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Mohammad Reza.s
Posted: Monday, June 1, 2020 7:44:51 PM

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Joined: 3/13/2019
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Location: Tabrīz, East Azarbaijan, Iran
Hi my dear friends,
What does the word 'hingeaflex' mean in the following sentence?
Does it mean 'flex point'?

I remember christening "the hingeaflex."
tautophile
Posted: Monday, June 1, 2020 9:43:04 PM
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Joined: 3/14/2018
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I have no idea what "hingeaflex" refers to. I note, though, that it appears in a 2014 book titled The ACT Matrix: A New Approach to Building Psychological Flexibility Across Settings and Populations. You would have to read the book to find out what "hingeaflex" means in the context it's apparently referring to.
Aaron Andrew
Posted: Monday, June 1, 2020 11:44:09 PM
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Location: Omaha, Nebraska, United States
wow, hingeaflex! You've got me buddy.
Drag0nspeaker
Posted: Tuesday, June 2, 2020 7:02:24 AM

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Joined: 9/12/2011
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Location: Livingston, Scotland, United Kingdom
Mohammad Reza.s wrote:
'I remember christening "the hingeaflex".'

It is something which the author "christened" - he invented a name for it.

It is not a normal English word - it's an invention.

This is what the author says it is:
"When I was at Togus, we improvised a role-play in which the client was visually presented with two choices. This was the first time I had clearly observed a client faced with a discrimination task . . . I remember christening this 'The Hingeaflex'."

So a hingeaflex is a role-play in which the client is visually presented with two choices.
Roxanne Royal
Posted: Tuesday, June 2, 2020 8:17:05 AM

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Location: Dubai, Dubai, United Arab Emirates
Hingeaflex does not exist in the English language. It's a word created for a certain material/reference. You should look-up the material and understanding the meaning in context. It's seems to be a code for something since you're reading about the Matrix and the grid. Christening something here would mean to make something holy. To accept it and/or submit to it as something divine like NOW but was not considered like hat before. The reason for christening is that people wanted to use it or have it be used on someone, whatever it is, and made it look holy so that they would embody it to show other people that they took it "seriously" in order to have other people copy them without much thought.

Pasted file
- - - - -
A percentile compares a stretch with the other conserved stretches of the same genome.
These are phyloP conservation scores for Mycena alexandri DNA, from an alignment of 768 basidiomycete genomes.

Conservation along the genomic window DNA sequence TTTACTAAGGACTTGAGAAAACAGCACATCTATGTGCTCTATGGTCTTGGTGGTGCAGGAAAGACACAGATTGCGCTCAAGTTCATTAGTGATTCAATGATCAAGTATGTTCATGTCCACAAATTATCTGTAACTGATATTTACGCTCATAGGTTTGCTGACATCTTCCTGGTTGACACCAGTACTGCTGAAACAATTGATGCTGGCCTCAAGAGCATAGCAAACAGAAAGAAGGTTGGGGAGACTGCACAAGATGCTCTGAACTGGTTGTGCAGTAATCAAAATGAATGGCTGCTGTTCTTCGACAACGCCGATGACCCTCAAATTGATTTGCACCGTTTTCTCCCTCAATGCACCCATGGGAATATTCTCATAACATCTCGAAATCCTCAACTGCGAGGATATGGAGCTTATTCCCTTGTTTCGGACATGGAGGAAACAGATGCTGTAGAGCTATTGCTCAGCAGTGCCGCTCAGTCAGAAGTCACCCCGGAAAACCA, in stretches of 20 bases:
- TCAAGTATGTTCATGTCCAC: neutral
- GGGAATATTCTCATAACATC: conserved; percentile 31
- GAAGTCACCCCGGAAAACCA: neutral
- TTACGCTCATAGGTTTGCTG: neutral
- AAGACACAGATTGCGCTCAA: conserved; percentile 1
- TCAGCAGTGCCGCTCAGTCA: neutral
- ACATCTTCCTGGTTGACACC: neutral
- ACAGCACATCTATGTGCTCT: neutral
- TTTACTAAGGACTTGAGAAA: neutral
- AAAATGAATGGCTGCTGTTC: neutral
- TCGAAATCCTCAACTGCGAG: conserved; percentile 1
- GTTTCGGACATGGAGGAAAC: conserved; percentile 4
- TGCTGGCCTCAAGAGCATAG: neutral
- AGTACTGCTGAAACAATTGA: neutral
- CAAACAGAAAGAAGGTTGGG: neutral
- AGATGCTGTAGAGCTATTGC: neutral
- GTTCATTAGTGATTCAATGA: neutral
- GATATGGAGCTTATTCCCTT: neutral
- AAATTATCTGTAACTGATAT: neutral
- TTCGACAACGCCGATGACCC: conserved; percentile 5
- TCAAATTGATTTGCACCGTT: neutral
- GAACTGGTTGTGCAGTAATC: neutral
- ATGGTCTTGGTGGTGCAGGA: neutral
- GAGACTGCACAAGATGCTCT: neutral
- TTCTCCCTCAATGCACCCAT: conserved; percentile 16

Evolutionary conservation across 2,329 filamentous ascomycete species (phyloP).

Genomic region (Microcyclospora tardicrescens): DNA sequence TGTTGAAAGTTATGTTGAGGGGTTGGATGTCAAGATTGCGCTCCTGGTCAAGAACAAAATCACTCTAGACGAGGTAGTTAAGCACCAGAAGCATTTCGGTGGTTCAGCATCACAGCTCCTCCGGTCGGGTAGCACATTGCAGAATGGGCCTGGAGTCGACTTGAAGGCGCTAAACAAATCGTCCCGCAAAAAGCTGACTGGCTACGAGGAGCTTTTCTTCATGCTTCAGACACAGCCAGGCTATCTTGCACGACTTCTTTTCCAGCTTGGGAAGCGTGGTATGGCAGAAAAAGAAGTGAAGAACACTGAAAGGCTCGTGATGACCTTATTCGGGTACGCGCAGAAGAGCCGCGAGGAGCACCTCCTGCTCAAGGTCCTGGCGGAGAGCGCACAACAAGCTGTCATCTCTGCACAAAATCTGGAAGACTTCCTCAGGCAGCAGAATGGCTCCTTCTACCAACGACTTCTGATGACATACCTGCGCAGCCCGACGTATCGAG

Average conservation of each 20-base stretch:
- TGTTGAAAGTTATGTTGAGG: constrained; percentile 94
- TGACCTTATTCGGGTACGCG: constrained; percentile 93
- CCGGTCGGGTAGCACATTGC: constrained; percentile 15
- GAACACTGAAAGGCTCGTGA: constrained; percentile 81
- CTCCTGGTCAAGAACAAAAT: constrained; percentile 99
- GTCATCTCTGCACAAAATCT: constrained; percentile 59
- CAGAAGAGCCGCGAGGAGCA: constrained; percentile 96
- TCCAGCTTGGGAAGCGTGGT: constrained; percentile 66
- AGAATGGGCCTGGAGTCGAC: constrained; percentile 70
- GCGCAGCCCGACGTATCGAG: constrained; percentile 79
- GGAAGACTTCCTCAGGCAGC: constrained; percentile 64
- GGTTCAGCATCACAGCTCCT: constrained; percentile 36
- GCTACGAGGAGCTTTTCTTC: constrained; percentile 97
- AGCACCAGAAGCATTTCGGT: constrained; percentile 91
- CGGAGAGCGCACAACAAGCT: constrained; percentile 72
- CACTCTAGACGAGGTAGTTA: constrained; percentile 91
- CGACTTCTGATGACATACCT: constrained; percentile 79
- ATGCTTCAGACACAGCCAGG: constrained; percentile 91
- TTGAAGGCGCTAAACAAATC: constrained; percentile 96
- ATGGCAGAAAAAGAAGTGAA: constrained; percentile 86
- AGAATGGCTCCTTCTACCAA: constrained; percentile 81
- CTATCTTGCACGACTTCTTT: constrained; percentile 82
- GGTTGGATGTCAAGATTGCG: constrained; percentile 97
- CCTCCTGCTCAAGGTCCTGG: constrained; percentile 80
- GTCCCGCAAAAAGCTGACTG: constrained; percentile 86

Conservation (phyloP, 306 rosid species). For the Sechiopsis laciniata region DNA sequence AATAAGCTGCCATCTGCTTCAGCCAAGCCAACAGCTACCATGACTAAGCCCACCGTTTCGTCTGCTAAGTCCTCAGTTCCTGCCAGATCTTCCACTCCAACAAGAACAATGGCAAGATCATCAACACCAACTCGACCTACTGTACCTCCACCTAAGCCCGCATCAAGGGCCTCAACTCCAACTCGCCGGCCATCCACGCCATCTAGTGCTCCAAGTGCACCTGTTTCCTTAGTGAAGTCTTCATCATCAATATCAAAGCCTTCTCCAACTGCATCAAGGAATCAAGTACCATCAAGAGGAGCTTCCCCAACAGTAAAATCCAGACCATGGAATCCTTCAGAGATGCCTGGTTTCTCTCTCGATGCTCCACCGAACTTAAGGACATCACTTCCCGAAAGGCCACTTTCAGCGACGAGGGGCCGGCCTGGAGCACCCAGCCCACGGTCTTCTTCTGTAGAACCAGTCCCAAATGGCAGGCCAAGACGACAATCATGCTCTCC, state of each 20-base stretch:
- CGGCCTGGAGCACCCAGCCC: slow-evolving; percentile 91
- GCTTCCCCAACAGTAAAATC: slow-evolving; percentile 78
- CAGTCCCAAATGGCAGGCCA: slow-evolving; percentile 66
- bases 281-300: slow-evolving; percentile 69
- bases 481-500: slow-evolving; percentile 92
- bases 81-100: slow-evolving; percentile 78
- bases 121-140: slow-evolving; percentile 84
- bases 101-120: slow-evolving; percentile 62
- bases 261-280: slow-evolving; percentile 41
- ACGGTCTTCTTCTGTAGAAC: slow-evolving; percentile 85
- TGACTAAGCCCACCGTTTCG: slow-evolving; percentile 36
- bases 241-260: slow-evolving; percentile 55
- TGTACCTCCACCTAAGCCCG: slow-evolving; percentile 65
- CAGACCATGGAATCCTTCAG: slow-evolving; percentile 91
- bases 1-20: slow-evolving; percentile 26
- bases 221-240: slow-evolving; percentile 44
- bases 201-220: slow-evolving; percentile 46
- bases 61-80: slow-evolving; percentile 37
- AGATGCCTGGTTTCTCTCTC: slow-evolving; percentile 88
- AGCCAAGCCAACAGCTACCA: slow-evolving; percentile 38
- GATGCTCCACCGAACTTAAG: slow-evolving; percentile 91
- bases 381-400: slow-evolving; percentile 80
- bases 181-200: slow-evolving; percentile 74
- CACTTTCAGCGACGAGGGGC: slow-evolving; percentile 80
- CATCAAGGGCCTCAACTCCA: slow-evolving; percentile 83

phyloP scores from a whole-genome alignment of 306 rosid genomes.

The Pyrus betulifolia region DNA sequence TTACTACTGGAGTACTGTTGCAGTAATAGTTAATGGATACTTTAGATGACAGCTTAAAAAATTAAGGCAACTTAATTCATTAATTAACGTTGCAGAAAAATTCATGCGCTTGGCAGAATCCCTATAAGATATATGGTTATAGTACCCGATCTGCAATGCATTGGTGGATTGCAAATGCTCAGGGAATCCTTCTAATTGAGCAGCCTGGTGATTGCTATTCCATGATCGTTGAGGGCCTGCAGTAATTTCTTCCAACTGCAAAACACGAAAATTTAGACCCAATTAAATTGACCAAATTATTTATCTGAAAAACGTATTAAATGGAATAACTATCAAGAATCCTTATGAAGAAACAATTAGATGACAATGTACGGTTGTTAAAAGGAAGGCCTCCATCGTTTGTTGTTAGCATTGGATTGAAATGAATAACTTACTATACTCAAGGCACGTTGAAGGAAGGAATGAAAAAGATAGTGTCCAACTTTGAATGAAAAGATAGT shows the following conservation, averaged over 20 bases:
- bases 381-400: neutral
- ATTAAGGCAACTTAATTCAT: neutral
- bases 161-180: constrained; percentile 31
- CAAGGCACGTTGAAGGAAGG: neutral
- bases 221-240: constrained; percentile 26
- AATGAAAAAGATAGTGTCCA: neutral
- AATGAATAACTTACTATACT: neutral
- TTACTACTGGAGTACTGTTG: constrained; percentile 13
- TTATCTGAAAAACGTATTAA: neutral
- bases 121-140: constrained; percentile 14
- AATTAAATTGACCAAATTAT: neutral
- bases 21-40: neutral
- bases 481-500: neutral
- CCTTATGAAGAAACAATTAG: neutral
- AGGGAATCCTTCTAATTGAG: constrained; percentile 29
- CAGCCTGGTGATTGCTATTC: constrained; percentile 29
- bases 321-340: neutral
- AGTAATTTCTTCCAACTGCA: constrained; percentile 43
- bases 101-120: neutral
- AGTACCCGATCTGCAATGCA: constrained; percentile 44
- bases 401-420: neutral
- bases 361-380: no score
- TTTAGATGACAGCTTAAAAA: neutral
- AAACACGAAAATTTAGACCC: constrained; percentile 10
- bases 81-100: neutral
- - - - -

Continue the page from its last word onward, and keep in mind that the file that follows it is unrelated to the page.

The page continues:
Hinge alone means dependent, like a connection. Flex is a cable. So connected cable? As in an existing ideology or methodology ? Christening it would be setting it in stone, making it 'absolute'.
Mohammad Reza.s
Posted: Tuesday, June 2, 2020 9:20:03 AM

Rank: Member

Joined: 3/13/2019
Posts: 94
Neurons: 2,560
Location: Tabrīz, East Azarbaijan, Iran
Thanks to all of you, you are so helpful.🙏🙏🌺
Drag0nspeaker
Posted: Thursday, June 4, 2020 8:17:34 AM

Rank: Advanced Member

Joined: 9/12/2011
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Location: Livingston, Scotland, United Kingdom
Roxanne Royal wrote:
Christening something here would mean to make something holy. To accept it and/or submit to it as something divine like NOW but was not considered like hat before


In the church, "christen" is to name in god's name - to accept a child into the religion and give the child a name.

In any other circumstances, it just means "to give something a name".

christen - v
2.a. To name: christened the kitten "Snowball."
American Heritage Dictionary
3. to give a name to (anything) Collins English Dictionary
3. to name and dedicate: to christen a ship.
4. to make use of for the first time.
- Random House Kernerman Webster's College Dictionary

"We christened the first week of the survey ' the blitz ', during which we stormed through the sites obtaining preliminary information."
"I have christened this scheme "life-link"or"life-line" if, for no other reason than that one must have a name for it."
(Examples from the Cambridge Dictionary)

Nothing in these meanings refers to religion or making something holy.
tautophile
Posted: Thursday, June 4, 2020 6:58:39 PM
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Joined: 3/14/2018
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Very true, Drag0nspeaker. Consider the word "silly". Originally it meant "spiritual, having to do with the soul" (Cf. German selig, meaning holy.) "Silly" now means "foolish". In the same way "christen", originally "annoint, make holy", with particular reference to the Christian religion, now means merely "give a name to", with almost no religious reference at all.
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